Masks can block 99.9% of COVID-linked droplets

Paul Hayes

5/01/2021 2:32:53 PM

With face masks now mandatory in multiple settings, research shows they are ‘highly effective’ at reducing spread of respiratory droplets.

Illustration of people wearing masks
‘Wearing a face covering will reduce the probability that someone unknowingly infected with the virus will pass it on,’ one researcher said.

Opinions on wearing a face mask to help stop the spread of coronavirus, to put it mildly, vary across a wide spectrum.
‘The least we can do.’
‘I have no issue wearing a mandated face mask.’
‘There’s limited data on whether face masks are actually effective.’
‘I would rather be a human than a slave.’
With face masks now mandatory in multiple settings in NSW and Victoria, proof they work in helping to stop the spread is vital.
Fortunately, new research has confirmed their efficacy, finding face masks reduce the risk of spreading large COVID-linked droplets when speaking or coughing by up to 99.9%.
‘As these droplets are likely to be the main driver of SARS-CoV-2 transmission, our data suggest that the wearing of masks can substantially reduce the probability of an infected person transmitting the virus,’ the researchers wrote.
The study, recently published in Royal Society Open Science, measured droplets spread by people coughing and speaking with and without surgical or handmade cotton face masks.
Researchers estimate a person standing 2 m from someone coughing without a mask is exposed to more than 10,000 times more respiratory droplets than from someone standing 0.5 m away wearing a basic single-layer mask.
The impact on aerosol transmission was not tested.
‘The simple message from our research is that face masks work,’ researcher Professor Paul Digard said. ‘Wearing a face covering will reduce the probability that someone unknowingly infected with the virus will pass it on.’
The researchers conducted experiments using a manikin and then real people to simulate droplet trajectory from coughing and talking.
‘These experiments demonstrate that both surgical and simple handmade masks such as a single-layer cotton mask can suppress the risk of direct person-to-person virus transmission through large droplet deposition,’ they wrote.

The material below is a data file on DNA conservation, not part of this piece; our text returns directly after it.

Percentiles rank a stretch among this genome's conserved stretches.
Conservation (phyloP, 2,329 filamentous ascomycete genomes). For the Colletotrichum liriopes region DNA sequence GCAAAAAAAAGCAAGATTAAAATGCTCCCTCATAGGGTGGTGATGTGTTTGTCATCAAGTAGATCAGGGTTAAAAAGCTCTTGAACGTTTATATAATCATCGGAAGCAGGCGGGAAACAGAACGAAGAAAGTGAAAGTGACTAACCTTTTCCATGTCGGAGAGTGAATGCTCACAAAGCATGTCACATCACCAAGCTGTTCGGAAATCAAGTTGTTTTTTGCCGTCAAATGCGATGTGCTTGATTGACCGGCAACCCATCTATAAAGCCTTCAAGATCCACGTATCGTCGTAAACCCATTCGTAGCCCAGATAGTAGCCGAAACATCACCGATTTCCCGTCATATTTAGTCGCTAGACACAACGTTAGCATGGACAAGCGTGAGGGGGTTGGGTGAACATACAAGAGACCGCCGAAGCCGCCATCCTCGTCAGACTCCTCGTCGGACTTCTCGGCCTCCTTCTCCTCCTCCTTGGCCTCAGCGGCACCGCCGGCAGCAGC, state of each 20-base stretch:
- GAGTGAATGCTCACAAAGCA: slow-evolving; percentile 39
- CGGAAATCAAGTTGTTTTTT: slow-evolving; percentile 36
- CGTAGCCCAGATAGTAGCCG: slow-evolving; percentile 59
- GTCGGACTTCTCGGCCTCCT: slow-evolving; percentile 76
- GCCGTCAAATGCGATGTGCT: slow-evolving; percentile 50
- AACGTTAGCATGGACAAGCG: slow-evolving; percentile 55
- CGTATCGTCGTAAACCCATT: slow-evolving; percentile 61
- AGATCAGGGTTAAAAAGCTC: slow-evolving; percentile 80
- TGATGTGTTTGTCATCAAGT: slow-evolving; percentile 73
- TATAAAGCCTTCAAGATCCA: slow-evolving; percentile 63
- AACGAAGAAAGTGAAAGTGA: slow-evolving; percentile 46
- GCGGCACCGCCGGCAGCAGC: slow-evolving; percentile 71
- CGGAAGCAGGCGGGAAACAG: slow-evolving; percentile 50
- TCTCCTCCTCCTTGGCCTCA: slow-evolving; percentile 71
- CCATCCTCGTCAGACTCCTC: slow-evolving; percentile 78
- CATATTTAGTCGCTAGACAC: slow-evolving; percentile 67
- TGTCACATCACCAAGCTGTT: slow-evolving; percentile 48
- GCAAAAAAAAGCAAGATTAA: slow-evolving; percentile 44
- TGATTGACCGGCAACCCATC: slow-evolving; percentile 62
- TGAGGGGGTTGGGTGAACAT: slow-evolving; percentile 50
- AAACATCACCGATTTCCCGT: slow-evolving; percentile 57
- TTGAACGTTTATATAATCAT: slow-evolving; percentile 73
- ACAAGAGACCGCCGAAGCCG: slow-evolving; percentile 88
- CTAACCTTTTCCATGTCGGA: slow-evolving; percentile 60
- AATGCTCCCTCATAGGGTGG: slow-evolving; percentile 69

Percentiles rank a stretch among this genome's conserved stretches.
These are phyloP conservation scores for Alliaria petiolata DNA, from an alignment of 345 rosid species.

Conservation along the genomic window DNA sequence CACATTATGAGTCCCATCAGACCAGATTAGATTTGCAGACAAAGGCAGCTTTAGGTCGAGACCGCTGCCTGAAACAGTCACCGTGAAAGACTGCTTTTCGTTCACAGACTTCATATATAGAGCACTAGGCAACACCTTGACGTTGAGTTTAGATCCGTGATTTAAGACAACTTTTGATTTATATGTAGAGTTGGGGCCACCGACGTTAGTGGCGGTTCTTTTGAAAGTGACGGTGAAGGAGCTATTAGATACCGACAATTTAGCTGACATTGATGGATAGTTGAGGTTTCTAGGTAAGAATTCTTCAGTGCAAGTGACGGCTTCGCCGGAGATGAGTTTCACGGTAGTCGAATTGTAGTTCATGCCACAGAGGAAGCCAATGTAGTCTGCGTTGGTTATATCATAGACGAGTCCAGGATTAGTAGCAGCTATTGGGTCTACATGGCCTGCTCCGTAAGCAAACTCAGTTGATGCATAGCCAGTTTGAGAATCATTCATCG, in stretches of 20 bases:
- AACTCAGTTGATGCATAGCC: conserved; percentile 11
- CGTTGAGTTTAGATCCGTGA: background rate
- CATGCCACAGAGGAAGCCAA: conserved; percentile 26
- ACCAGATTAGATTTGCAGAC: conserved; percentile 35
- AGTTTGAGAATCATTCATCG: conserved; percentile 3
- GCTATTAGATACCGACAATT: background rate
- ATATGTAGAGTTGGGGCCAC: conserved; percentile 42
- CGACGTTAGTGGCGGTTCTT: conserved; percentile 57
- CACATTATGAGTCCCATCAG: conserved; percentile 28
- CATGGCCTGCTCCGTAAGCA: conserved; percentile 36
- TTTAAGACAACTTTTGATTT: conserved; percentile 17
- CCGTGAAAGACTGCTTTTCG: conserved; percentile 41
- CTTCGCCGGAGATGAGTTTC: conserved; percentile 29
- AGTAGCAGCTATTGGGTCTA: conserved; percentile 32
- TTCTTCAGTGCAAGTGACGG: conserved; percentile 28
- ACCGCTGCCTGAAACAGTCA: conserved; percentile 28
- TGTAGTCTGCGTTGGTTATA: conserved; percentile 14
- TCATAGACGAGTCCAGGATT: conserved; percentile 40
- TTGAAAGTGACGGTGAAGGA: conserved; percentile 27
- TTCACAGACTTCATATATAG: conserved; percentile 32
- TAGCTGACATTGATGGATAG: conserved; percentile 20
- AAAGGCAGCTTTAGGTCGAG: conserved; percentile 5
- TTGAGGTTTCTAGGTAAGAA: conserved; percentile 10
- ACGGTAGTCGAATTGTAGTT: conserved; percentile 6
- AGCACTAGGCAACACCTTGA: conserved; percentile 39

‘Assuming that SARS-CoV-2 virus transmission through aerosol is small compared to through large droplets, these results suggest that physical distancing can be reduced with the use of face coverings.’
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Dr Michael Smith   6/01/2021 1:02:33 AM

I think the article that is proffered as proof of mask efficacy assumes too much and therefore the conclusions are not reliable. It only shows that face coverings reduce droplet deposition in a very controlled setting. The authors admit to their contrivance: "Air was ejected at velocities and flow rates within the range of those observed from real individuals [19,20] but droplets were ejected at a higher volume rate. Hence, the physical interaction between the droplets and the airflow jet [21,24] was not correctly represented'. The data is certainly not reliable enough to inform public policy. The assumption that droplets are the primary agent of COVID transmission is tempered by the findings of aersol transmission. Simple masks intrain air from several ankles more than just front on droplets. I am afraid I am not convinced by this article.

Dr Ailsa Mary Carole Laidlaw   6/01/2021 8:45:41 AM

Their data graphs show almost zero droplets with or without a mask for any distance beyond 400mm with speaking. I don't know many people who would be comfortable 40cm from another person's face. The conclusions are not supported by their data .....for speaking.
The data for coughing is does show mask benefit up to 2 m. But this is for coughs directed at the other person. Cough etiquette was not tested.
It may be much more effective to promote cough etiquette than dictate masks in all indoor settings. (There are exceptions where close , prolonged contact is unavoidable, such as public transport).